Traditional dental restoratives, or fillings, include gold and amalgam (silver). The strength and durability of traditional dental materials make them useful for situations where restored teeth must withstand extreme forces that result from chewing, such as in the back of the mouth.
Newer dental fillings include ceramic and plastic compounds that mimic the appearance of natural teeth. These restorations, often called composite resins, are usually used on the front teeth where a natural appearance is important, but they can also be used on the back teeth depending on the location and extent of the tooth decay.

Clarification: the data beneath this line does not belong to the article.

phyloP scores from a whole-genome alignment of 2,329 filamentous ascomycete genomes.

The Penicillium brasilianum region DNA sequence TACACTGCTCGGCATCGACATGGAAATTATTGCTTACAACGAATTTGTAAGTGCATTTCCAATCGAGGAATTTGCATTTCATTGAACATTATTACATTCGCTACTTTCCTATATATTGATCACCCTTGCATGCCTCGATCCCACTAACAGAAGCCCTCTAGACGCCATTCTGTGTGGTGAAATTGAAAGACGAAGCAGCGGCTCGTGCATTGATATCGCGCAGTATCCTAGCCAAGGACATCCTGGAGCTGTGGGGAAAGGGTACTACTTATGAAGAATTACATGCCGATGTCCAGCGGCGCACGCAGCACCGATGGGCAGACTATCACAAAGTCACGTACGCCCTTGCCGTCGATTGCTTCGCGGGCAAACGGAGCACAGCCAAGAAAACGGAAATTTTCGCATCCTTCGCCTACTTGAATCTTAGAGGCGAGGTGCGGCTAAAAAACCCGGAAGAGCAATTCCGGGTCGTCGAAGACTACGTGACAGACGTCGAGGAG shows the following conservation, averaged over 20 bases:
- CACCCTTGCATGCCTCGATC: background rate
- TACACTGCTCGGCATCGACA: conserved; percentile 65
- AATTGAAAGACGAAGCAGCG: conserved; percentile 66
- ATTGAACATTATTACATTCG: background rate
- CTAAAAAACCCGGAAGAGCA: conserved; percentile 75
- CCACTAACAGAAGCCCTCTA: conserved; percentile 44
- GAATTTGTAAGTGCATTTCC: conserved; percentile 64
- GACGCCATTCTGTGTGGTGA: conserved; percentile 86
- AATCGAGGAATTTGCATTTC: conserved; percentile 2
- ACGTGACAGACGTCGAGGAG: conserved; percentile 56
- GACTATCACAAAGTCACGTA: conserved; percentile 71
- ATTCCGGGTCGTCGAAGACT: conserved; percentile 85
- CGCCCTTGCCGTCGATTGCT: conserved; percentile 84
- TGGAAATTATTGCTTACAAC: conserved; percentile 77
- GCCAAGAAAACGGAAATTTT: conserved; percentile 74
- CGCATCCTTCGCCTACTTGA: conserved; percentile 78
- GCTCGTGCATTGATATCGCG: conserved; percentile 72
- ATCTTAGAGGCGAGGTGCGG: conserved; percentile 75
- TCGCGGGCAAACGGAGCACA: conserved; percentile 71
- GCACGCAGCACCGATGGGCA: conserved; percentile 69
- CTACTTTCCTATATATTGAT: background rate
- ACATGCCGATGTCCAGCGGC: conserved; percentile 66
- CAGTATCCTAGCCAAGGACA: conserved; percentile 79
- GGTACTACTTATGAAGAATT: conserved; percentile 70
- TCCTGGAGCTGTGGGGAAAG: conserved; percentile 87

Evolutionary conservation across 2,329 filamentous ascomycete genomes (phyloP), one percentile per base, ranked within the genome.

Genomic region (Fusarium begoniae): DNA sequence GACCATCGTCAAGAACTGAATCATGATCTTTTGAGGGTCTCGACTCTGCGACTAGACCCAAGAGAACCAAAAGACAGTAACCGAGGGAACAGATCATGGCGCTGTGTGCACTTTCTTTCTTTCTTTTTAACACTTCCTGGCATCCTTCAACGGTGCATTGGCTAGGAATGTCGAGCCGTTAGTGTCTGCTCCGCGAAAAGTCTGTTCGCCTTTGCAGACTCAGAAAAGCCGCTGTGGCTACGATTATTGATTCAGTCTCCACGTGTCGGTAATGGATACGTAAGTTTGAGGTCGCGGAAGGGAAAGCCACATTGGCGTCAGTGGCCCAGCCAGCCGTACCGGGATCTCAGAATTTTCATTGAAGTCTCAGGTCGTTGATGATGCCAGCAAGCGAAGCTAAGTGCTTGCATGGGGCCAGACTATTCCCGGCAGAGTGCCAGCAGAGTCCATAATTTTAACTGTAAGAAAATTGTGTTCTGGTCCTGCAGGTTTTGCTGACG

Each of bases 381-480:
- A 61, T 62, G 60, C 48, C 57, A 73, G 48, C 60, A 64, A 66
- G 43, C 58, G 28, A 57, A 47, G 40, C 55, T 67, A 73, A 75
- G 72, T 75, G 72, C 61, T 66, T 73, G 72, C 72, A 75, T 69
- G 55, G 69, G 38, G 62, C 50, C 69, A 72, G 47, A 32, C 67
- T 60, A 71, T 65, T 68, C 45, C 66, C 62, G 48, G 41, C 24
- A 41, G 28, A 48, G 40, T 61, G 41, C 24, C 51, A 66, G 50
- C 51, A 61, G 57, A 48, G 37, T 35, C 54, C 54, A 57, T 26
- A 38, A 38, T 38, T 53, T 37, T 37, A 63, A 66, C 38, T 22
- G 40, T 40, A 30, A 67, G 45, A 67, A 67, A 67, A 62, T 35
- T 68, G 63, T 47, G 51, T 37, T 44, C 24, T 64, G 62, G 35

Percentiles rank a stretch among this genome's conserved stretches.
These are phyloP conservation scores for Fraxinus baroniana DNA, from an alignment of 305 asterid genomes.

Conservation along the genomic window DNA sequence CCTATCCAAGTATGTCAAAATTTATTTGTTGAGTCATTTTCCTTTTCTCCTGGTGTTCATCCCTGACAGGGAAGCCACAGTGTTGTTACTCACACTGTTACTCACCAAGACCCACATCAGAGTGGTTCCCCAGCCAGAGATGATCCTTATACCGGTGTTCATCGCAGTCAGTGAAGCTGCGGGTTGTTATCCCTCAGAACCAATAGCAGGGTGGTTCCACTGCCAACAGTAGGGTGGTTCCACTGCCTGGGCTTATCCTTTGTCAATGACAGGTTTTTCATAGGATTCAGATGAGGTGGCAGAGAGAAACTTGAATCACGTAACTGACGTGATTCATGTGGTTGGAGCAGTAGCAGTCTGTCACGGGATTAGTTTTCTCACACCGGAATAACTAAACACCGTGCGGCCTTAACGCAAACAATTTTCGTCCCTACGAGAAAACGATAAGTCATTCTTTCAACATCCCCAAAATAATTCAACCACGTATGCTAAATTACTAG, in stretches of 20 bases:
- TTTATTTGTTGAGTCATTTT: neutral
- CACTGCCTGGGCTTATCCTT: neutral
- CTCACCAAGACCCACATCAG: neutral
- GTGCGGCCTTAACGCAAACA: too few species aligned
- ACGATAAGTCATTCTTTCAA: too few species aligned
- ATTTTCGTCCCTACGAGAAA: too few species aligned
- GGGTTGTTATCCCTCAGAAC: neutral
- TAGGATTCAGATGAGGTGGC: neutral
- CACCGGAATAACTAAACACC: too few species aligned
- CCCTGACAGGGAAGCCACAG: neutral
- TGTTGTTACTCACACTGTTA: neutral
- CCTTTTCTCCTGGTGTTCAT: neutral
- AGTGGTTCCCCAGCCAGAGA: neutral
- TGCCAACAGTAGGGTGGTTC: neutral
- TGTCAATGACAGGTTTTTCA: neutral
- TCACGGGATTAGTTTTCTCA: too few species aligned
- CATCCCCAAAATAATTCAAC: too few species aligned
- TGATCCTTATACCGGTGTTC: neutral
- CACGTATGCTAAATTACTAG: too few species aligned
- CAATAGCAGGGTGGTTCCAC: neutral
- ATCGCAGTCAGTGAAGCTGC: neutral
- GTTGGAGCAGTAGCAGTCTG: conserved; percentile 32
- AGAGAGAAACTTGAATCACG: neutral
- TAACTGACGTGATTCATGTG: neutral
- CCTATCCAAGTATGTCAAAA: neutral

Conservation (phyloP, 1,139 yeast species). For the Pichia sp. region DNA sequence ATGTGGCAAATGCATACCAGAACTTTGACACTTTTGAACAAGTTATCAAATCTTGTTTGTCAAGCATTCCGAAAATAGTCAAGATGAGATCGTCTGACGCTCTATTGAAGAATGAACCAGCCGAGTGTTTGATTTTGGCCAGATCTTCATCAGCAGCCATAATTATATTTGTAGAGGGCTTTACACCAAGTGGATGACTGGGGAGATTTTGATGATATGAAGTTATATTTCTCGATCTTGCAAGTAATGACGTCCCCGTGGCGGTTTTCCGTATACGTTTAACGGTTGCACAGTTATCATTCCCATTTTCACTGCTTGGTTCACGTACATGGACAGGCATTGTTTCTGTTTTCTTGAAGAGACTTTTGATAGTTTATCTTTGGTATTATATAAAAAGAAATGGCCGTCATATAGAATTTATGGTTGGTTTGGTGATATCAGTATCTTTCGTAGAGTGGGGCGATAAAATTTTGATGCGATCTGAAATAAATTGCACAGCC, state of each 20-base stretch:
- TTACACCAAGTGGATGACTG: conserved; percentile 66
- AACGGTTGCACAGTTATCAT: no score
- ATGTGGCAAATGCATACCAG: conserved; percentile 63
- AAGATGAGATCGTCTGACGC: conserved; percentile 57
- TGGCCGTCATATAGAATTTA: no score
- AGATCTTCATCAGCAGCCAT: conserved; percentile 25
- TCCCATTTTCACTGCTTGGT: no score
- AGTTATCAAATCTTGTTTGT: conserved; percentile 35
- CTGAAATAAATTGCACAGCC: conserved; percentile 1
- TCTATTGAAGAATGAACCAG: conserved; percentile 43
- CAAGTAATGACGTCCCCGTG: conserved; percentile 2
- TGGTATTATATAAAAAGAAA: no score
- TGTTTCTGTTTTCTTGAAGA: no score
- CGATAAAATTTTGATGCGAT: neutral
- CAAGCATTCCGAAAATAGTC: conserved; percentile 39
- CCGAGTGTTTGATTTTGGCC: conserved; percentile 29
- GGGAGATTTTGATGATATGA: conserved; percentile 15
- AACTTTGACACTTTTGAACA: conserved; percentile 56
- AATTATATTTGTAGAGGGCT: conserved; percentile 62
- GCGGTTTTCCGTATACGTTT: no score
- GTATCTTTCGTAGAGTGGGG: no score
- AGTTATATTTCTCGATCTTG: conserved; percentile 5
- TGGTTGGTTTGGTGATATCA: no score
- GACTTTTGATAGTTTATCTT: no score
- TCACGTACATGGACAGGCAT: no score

Several factors influence the performance, durability, longevity and expense of dental restorations, including:
- The components used in the filling material
- The amount of tooth structure remaining
- Where and how the filling is placed
- The chewing load that the tooth will have to bear
- The length and number of visits needed to prepare and adjust the restored tooth